Alex Vardakostas is the co-owner of a burger restaurant. It’s called Creator. But Vardakostas doesn’t flip burgers. Neither do his employees.
At Creator, burgers are made by a robot. Vardakostas invented the machine. It grinds meat, cuts vegetables, and grates cheese.
Automation is taking over jobs. That means work is being done by machines or computers, not people.
As technology improves, some tasks can be done more quickly or cheaply by machine. By 2030, up to 800 million people could lose their jobs to machines. That’s according to a 2017 report. People could also have trouble finding new jobs.
A Human Touch
Robots are better at some jobs than at others. Martin Ford is a futurist. That’s someone whose job is to make predictions about the future. He says machines can do jobs that don’t change from day to day. “It’s the kind of job where you come to work and you work on the same kind of thing again and again,” he says. Taxi drivers, cashiers, and doctors all do some tasks that can be done by machines.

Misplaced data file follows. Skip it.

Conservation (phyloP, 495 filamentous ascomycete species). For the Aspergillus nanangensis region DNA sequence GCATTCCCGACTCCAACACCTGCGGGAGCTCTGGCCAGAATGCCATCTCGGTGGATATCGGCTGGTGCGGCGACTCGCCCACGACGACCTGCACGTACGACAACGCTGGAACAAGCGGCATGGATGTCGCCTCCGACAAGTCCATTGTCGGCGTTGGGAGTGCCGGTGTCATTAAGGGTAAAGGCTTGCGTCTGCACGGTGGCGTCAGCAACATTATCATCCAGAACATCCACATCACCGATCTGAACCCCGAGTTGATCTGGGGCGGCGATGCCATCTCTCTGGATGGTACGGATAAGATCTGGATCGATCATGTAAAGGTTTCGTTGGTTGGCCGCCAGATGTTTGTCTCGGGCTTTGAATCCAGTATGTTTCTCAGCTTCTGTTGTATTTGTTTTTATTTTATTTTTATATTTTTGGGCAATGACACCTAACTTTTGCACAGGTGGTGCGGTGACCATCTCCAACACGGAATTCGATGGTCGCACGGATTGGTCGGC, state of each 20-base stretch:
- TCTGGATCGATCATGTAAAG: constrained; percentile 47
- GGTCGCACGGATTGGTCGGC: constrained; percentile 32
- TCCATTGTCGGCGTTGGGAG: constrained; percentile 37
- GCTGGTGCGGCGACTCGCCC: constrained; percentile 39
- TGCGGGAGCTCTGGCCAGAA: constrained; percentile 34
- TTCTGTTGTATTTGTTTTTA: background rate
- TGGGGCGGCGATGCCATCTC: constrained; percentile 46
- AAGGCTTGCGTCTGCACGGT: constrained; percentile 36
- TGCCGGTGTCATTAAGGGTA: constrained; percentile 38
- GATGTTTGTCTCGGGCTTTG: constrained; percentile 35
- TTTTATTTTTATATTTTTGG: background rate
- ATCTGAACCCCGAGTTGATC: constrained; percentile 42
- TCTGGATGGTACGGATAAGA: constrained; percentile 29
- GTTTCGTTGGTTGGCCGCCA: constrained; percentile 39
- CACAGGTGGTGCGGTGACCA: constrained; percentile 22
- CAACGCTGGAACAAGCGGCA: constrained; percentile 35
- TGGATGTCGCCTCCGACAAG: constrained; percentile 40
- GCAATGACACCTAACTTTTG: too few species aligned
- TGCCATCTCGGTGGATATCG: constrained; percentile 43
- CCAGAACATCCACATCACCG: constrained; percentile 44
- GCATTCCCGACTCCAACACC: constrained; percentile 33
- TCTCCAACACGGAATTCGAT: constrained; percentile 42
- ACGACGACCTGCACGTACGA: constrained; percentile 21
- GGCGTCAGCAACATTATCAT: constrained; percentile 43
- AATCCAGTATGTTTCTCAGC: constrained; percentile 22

What jobs are safe? “Anything where you’re coming up with new ideas,” Ford says. Some of those jobs are in counseling , science, and the arts.
At Creator, the machine helps keep costs low. But the restaurant still needs employees. They greet and help customers. “All the work is creative and social ,” Vardakostas says.
This article was written by a human (hi, reader!). But someday, articles could be written by computers. Already, the Associated Press (AP) uses software called Wordsmith.
It scans information. Then it creates a report. The sentences look like they were written by a person. At the AP, Wordsmith creates only simple articles. No reporters have been put out of work.